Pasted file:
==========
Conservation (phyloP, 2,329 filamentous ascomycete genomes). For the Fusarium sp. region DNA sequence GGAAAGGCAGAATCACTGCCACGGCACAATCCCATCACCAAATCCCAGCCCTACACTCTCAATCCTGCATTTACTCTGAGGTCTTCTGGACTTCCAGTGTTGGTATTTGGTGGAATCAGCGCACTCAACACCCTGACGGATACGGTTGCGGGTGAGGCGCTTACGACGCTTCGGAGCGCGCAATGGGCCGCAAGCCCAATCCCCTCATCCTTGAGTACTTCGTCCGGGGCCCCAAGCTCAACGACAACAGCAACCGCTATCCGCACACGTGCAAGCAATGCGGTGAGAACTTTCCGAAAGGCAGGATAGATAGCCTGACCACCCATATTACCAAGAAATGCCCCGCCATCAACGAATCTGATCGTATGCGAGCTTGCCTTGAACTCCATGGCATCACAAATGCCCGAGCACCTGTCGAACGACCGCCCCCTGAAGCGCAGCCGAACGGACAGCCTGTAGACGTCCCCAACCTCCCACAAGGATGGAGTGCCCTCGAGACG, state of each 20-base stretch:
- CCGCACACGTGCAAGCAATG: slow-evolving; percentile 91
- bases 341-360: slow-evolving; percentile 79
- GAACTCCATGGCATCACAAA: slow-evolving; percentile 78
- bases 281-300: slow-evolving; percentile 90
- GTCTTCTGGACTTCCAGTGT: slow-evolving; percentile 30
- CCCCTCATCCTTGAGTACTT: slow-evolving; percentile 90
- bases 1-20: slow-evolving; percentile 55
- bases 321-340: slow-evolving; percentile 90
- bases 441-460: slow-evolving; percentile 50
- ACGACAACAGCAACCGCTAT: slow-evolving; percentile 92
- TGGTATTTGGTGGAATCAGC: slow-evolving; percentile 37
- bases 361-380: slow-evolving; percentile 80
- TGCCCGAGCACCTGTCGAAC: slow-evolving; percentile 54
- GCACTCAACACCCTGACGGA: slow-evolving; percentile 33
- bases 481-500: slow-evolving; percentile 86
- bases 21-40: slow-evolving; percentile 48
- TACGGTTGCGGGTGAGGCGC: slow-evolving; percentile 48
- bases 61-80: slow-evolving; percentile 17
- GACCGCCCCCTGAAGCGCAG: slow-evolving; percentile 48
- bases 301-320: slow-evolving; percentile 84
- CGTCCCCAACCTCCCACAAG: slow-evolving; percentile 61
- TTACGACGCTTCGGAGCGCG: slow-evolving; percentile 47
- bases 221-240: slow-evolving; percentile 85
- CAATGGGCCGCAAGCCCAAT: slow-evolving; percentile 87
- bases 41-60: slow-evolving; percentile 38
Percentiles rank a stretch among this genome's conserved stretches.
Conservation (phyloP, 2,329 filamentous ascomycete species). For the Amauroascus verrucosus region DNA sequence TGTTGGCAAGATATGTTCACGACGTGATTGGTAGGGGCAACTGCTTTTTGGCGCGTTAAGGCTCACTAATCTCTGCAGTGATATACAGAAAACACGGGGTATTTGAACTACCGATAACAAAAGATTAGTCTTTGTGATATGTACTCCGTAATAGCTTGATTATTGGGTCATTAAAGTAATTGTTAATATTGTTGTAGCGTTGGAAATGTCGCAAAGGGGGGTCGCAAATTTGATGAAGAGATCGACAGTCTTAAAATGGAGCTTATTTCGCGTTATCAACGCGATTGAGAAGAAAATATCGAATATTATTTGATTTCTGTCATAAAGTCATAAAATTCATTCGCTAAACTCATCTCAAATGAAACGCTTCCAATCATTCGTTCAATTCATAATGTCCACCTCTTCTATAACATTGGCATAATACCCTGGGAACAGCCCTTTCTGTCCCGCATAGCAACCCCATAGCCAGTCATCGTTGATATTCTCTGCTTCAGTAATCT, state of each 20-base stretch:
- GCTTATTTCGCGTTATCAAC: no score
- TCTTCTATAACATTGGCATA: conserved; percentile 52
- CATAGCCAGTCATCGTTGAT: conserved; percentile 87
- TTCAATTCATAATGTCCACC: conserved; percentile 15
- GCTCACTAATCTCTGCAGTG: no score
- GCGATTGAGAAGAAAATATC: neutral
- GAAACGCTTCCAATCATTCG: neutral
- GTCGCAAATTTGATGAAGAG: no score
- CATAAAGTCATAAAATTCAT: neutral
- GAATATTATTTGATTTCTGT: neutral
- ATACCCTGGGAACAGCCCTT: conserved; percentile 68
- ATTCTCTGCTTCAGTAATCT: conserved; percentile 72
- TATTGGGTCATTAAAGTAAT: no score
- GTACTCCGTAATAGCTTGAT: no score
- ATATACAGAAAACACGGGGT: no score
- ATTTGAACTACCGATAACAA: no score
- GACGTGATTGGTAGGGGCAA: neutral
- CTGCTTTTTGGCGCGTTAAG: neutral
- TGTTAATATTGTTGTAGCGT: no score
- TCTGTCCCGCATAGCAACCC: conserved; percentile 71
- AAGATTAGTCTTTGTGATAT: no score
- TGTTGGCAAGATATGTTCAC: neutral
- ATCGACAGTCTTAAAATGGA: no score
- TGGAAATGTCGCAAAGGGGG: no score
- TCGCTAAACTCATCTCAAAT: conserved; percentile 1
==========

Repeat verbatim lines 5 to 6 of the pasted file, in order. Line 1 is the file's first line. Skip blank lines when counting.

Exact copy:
- bases 281-300: slow-evolving; percentile 90
- GTCTTCTGGACTTCCAGTGT: slow-evolving; percentile 30